This is the most hopeful from the war front I've had all year. The report is long and detail-laden so I'll only provide a few sentences here:
U.S. dug in for long haul in Afghanistan
By Nick Turse for TomDispatch via Asia Times Online
October 23, 2010

[A] base-building surge ... has left the countryside of Afghanistan dotted with military posts, themselves expanding all the time, despite the drawdown of forces promised by President Barack Obama beginning in July 2011.
[...]
[A] TomDispatch analysis of little-noticed US government records and publications, including US Army and Army Corps of Engineers contracting documents and construction-bid solicitations issued over the past five months, fills in the picture. The documents reveal plans for large-scale, expensive Afghan base expansions of every sort and a military that is expecting to pursue its building boom without letup well into the future. These facts-on-the-ground indicate that, whatever timelines for phased withdrawal may be issued in Washington, the US military is focused on building up, not drawing down, in Afghanistan.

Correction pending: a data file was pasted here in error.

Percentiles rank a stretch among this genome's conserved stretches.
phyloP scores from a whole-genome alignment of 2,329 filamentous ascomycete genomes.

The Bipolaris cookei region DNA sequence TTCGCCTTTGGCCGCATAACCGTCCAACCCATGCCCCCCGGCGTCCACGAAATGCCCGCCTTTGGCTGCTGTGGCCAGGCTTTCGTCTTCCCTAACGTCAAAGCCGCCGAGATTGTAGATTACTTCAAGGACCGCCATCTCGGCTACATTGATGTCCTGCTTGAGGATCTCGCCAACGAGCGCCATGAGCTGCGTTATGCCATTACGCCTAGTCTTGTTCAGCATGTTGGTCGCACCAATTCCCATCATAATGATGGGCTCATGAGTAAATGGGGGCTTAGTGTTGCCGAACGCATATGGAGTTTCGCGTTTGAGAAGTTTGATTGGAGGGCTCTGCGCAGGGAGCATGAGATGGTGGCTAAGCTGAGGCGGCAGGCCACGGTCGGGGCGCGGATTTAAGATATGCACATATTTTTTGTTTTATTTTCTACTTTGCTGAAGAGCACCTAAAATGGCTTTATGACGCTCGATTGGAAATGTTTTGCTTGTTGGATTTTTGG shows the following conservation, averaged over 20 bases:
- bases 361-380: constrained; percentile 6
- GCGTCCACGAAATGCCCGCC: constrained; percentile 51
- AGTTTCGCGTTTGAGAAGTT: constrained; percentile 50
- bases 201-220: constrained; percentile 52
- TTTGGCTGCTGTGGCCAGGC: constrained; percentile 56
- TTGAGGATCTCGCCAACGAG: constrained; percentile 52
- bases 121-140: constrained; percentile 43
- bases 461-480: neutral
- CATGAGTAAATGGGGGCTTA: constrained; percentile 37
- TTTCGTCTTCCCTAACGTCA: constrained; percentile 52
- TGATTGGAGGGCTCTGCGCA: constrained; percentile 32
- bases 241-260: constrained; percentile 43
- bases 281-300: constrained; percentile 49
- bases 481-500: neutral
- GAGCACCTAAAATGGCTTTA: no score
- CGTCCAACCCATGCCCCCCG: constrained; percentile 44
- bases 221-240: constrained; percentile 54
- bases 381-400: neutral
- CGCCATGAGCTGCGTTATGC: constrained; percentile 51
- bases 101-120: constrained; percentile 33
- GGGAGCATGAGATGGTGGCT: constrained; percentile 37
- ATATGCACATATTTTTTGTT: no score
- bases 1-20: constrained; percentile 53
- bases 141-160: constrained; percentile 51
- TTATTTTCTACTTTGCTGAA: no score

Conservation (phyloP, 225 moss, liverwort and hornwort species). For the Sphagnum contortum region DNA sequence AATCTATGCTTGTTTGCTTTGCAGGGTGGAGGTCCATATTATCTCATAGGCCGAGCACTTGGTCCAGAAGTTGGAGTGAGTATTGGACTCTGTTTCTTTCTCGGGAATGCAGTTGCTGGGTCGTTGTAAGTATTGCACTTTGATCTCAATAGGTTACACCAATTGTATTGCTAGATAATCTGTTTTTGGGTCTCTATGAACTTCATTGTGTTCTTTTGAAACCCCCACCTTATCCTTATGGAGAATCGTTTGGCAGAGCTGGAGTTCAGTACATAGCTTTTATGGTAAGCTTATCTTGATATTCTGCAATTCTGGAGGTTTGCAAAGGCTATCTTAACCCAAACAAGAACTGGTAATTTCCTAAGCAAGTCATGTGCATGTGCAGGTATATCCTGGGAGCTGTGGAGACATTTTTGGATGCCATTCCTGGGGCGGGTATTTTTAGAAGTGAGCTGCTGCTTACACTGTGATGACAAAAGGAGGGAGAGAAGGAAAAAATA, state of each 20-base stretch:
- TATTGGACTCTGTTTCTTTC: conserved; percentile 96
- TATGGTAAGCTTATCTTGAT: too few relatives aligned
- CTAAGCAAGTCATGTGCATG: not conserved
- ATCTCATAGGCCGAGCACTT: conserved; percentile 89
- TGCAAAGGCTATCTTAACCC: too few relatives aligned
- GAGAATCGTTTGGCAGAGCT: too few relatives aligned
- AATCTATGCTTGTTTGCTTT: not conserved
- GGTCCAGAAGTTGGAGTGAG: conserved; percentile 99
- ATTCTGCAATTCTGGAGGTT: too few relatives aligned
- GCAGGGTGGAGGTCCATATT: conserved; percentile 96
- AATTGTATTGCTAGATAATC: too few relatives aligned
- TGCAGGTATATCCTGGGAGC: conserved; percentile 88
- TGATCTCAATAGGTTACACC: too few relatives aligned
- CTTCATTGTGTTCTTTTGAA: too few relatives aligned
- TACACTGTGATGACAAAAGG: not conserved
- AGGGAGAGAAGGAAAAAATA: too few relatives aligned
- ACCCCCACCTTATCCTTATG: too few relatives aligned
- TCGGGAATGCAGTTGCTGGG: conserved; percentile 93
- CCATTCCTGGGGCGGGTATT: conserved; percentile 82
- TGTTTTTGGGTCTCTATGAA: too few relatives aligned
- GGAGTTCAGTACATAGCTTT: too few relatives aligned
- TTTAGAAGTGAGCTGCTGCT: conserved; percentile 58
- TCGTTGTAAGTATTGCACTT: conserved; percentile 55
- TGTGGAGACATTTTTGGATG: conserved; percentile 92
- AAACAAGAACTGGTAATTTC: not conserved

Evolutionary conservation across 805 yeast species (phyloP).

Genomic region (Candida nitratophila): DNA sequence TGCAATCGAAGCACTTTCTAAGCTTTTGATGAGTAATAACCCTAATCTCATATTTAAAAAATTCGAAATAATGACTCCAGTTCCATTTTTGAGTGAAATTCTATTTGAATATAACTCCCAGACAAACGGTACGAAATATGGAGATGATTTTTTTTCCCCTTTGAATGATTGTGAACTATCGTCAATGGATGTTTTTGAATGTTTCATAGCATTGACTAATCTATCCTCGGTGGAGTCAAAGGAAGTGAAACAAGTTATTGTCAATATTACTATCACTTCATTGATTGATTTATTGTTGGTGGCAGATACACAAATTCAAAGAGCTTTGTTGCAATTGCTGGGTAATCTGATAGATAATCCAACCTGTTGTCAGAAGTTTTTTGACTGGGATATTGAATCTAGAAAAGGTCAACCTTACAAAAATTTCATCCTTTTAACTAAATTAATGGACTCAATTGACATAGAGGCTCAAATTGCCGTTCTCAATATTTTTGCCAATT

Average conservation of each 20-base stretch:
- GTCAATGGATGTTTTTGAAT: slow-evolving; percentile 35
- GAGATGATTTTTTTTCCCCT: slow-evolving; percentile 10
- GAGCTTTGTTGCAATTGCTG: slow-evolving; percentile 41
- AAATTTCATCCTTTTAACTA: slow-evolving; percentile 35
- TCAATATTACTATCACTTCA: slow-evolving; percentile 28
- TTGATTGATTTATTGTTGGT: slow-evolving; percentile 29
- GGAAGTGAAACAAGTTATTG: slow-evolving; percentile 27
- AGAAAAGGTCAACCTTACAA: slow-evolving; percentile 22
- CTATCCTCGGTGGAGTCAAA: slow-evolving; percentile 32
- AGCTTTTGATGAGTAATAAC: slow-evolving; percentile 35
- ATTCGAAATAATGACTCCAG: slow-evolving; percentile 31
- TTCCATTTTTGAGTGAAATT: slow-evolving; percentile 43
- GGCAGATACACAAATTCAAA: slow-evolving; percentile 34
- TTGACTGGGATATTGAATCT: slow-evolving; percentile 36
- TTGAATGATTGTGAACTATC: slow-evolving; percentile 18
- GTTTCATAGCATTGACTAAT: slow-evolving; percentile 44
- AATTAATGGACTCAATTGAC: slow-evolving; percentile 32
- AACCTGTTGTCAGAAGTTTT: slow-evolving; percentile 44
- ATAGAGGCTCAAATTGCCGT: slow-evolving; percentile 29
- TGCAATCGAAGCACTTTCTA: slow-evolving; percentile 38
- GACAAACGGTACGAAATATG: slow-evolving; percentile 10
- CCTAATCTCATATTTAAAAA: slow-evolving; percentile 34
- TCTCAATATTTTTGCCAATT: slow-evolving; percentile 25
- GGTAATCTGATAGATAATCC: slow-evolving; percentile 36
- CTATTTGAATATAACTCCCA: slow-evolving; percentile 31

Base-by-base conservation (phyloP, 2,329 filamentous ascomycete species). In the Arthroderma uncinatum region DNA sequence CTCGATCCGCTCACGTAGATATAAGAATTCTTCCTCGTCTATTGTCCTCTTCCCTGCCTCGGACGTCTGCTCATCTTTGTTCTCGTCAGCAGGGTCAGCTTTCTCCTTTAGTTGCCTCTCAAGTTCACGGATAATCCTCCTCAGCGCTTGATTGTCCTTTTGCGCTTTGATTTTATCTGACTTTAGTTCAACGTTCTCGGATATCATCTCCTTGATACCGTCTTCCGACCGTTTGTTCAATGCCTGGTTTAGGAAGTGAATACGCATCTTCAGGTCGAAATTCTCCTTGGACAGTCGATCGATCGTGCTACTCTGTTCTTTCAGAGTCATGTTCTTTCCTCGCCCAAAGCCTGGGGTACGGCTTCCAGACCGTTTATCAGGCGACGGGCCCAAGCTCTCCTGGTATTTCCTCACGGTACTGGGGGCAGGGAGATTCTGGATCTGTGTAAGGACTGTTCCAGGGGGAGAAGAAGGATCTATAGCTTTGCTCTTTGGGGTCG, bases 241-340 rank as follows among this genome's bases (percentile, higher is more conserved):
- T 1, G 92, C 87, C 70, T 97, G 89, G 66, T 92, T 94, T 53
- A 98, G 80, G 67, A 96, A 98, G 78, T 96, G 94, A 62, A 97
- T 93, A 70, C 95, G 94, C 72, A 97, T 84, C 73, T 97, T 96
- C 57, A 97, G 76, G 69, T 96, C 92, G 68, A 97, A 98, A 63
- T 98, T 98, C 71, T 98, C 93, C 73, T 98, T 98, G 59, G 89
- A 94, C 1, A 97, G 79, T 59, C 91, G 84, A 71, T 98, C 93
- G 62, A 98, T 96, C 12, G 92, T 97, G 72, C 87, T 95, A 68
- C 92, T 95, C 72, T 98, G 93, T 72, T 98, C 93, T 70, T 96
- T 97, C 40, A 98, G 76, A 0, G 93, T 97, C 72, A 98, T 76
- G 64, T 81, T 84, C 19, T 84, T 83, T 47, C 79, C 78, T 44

[...]

Two bombshell reports on Afghan War within three days

The first report, filed on October 21 by Jonathan S. Landay and Warren P. Strobel for McClatchy Newspapers, is titled, U.S. officials, experts: No high-level Afghan peace talks under way. To hear the reporters' sources tell it, publicity about the Karzai administration's discussions with Taliban have been part of an elaborate strategic-communications ruse mounted by General Petraeus & Co., a clever psyops campaign.